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Rick Westhead

TSN Senior Correspondent


The National Hockey League and the Players' Association hope to generate between $75 million and $100 million from the rekindled World Cup of Hockey, according to their preliminary estimates.

A person familiar with the matter told TSN that the eight-team tournament, which is scheduled to be held in September 2016, will raise about half its revenue from the sale of broadcast and internet streaming rights. The NHL and NHLPA have predicted those rights may garner close to $50 million.

NHL senior vice president John Collins said it's too early to say how much cash the league and NHLPA will generate.

"We are not at the finish line yet on the WC," Collins wrote in an email. "More meetings still needed with PA and federations. Premature to comment on any specifics."

NHLPA spokesman Jon Weatherdon declined to comment.

The NHL and NHLPA will hold an auction for the 17-game tournament's TV rights. In Canada, that means TSN, Sportsnet and CBC are all expected to bid for the property.

It's a gamble to spend so much on a tournament like the World Cup when there's no guarantee Team Canada will advance beyond the round robin portion. But if it does, there could be a big payoff in TV ratings. The final of the World Cup will be a best-of-three format, TSN has learned.

Besides TV rights, the NHL and NHLPA will also sell sponsorship rights to the World Cup. They anticipate selling to eight premier corporate sponsors and negotiating deals of at least $1.5 million in each category, a source told TSN.

"It's a great time of year for them to hold it," said Andy Harkness, a senior vice president with sports marketing firm SDI Marketing. "It'll have the best teams in the world, going into the busy selling season. Then there's the fact it's on Canadian soil and in the right time zones for advertisers."

Harkness said it his clients wouldn't be put off by the possibility that Canada flames out and does not advance beyond the round-robin portion of the tournament.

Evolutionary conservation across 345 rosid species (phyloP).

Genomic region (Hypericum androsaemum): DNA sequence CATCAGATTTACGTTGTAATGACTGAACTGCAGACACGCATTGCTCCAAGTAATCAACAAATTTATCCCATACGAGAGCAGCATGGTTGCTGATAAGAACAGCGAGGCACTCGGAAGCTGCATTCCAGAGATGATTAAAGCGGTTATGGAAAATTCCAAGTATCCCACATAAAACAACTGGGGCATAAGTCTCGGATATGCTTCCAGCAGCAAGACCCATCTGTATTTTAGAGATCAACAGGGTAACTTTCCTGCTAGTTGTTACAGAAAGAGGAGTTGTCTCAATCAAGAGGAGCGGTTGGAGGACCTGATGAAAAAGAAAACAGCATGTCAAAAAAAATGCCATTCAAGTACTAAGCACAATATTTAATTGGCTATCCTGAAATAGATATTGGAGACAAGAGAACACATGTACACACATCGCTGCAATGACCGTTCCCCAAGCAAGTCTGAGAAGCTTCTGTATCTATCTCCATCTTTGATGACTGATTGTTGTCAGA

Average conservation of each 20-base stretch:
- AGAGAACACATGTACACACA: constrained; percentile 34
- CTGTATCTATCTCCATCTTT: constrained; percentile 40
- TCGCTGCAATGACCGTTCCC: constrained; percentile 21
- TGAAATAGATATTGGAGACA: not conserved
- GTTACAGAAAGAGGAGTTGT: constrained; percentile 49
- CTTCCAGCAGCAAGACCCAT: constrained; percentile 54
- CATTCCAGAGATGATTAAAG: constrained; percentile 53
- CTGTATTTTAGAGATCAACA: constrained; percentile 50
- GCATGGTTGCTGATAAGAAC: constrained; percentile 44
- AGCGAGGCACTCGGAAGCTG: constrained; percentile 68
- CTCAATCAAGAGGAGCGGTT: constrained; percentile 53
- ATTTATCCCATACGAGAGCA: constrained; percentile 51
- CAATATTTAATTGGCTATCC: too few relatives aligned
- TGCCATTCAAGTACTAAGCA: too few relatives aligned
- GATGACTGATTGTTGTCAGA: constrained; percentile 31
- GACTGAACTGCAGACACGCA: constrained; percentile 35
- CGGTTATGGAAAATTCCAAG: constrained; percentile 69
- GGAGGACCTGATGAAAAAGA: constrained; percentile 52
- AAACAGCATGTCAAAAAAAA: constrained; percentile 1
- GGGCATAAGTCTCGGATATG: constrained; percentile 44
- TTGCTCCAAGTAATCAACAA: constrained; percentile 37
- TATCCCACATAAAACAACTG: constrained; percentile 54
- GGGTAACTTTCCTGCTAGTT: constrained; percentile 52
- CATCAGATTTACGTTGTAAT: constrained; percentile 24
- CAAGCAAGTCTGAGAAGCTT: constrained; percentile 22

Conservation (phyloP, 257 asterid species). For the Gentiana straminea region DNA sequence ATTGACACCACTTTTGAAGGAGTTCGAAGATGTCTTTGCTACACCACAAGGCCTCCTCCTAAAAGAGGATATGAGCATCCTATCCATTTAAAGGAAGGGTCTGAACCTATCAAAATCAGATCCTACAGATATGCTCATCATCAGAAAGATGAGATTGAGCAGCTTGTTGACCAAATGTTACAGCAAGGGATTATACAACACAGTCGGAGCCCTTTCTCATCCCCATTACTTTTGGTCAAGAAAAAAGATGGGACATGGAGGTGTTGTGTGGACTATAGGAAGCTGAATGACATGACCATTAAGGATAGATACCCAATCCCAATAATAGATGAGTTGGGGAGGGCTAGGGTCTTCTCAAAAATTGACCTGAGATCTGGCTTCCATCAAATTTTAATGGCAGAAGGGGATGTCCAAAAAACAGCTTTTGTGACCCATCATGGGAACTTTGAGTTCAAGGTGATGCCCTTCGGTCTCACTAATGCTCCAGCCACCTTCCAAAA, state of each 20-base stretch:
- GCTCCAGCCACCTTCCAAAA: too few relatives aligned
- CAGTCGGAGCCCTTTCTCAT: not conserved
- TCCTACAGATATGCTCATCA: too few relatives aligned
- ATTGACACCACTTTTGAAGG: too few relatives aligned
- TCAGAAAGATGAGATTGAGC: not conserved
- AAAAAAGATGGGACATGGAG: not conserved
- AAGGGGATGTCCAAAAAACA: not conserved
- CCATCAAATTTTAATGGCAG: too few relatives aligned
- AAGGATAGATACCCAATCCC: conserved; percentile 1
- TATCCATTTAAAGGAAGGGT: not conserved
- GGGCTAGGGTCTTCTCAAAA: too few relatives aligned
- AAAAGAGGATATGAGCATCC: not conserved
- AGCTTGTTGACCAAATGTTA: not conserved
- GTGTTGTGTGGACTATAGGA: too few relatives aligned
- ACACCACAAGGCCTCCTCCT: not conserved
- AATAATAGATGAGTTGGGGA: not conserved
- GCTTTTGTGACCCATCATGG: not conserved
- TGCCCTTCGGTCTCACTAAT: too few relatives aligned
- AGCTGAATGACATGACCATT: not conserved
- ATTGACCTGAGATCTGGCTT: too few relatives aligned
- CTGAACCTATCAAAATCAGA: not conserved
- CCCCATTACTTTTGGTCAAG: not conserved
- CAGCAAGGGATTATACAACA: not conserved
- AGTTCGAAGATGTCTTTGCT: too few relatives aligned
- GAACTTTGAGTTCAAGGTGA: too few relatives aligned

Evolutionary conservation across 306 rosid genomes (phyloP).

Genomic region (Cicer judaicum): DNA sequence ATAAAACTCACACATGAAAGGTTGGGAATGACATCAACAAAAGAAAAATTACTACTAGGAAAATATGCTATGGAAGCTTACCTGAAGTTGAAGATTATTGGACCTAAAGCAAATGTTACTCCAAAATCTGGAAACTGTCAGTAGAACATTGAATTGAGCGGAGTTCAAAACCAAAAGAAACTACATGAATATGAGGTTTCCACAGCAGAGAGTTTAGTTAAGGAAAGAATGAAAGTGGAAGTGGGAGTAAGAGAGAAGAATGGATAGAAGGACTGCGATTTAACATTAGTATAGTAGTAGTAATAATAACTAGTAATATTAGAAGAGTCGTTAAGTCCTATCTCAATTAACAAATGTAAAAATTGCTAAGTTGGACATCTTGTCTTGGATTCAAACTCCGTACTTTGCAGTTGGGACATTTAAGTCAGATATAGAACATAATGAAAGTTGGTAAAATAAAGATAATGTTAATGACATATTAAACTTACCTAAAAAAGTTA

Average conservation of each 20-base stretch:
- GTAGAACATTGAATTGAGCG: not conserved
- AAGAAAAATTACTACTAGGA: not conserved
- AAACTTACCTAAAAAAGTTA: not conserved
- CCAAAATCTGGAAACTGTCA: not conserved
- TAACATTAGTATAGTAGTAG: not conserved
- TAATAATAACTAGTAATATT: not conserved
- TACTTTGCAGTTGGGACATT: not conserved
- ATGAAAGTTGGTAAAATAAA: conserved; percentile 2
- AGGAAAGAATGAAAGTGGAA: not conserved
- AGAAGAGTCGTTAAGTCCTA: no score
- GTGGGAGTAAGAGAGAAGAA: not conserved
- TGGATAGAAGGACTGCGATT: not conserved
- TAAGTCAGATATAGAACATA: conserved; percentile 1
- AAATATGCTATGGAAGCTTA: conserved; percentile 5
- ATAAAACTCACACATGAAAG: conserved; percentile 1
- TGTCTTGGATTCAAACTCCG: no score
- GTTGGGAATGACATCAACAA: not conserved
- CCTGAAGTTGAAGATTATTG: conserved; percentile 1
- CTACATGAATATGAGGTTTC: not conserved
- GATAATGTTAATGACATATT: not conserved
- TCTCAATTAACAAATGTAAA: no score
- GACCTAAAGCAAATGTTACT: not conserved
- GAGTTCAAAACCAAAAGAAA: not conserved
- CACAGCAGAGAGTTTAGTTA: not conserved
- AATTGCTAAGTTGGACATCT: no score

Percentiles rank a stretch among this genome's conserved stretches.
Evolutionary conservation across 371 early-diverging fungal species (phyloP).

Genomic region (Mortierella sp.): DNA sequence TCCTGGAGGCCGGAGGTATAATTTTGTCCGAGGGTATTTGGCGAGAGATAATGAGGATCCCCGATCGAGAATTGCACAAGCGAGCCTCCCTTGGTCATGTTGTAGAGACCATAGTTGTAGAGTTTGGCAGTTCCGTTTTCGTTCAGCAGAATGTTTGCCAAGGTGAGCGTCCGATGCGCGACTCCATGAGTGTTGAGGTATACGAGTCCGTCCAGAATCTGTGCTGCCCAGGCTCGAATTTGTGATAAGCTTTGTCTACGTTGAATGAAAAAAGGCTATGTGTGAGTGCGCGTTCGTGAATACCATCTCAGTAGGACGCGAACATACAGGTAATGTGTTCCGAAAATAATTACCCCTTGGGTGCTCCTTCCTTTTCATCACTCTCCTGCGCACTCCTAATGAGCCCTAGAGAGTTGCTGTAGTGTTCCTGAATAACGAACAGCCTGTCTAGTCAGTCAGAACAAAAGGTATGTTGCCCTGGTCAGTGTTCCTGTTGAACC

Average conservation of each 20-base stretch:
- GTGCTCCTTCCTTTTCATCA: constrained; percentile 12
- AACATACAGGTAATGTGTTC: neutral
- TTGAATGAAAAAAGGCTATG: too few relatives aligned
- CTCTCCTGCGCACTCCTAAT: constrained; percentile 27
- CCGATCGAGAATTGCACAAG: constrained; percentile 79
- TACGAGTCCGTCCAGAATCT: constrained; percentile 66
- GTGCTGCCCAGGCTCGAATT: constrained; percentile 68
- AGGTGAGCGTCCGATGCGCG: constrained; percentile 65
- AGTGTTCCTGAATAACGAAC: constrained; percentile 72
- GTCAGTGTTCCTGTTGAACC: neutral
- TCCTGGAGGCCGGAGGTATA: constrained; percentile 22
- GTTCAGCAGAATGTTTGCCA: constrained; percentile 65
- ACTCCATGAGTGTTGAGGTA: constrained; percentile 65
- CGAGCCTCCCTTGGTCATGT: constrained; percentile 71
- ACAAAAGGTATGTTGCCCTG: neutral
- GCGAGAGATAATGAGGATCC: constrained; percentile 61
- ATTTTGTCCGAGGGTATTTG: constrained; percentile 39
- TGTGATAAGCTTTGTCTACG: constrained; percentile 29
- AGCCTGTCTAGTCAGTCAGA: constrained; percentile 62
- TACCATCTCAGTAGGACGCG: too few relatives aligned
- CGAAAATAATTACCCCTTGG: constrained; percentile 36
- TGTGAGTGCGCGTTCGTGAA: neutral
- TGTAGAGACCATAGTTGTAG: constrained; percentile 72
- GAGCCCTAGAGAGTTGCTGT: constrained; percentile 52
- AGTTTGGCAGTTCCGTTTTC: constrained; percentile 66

"It doesn't matter," Harkness said. "All the value in this happens before. Kraft and Pepsi will be going into retailers six weeks before the tournament, explaining this is destination TV and a great marketing opportunity. There's going to be great hype around this."

Hype, however, doesn't translate to newfound cash.

Many advertisers will already be committed to buying ads during the TV coverage of the Summer Olympics in Rio in 2016.  With the NHL, NBA and NFL seasons also getting underway in the fall, it's unclear how many companies will commit new ad dollars to hockey's World Cup.

"There would be significant interest, but there's no new money out there waiting for this," said Fred Forster, chief executive of media planning agency Omnicom Media Group Canada. "Rio will probably suck a lot out of the market, but it's also a different market you're going after than with hockey. At least some of the spending at World Cup would be re-purposed money. Some of it will come out of NHL regular season advertising."

Canada's largest advertisers include the federal government, which spends $150 million a year, and Procter and Gamble, which spends $130 million. Forster said it's unlikely they'd boost their ad spend for the World Cup alone.

The NHL and NHLPA will also garner revenue from ticket and merchandise sales. However, it's expected that the NHL and the Players' Association will have to pay Maple Leaf Sports & Entertainment at least $5 million for hosting the three-week tournament.

While executives with the Montreal Canadiens wanted to host some of the World Cup games at the Bell Centre, the NHL and its players union decided to host all of the games in Toronto. That way, if the tournament is a success, they could auction off the rights to host the games in 2019, perhaps, to the city that offers the best revenue guarantee — be it Montreal, New York, Stockholm, Moscow, or another city.

To be sure, there are still many unanswered questions about how much profit the NHL and players union will generate from the World Cup.

They need to pay for insurance for all of the players.

Typically, the NHL and the Players' Association buy premiums that offer better coverage than simply career-ending policies. Payouts are rare, but they do happen. The Islanders' John Tavares, for instance, was covered by an insurance policy when he was injured during the Winter Olympics earlier this year in Sochi, Russia. The Islanders were compensated by an insurance company for the time he missed.

It's unclear how much insurance will cost the NHL and NHLPA.

Then Hockey Canada president Bob Nicholson said last August that it would cost at least $1 million simply to pay for insurance for the 47 Canadian players invited to Team Canada workouts in advance of the Winter Olympics.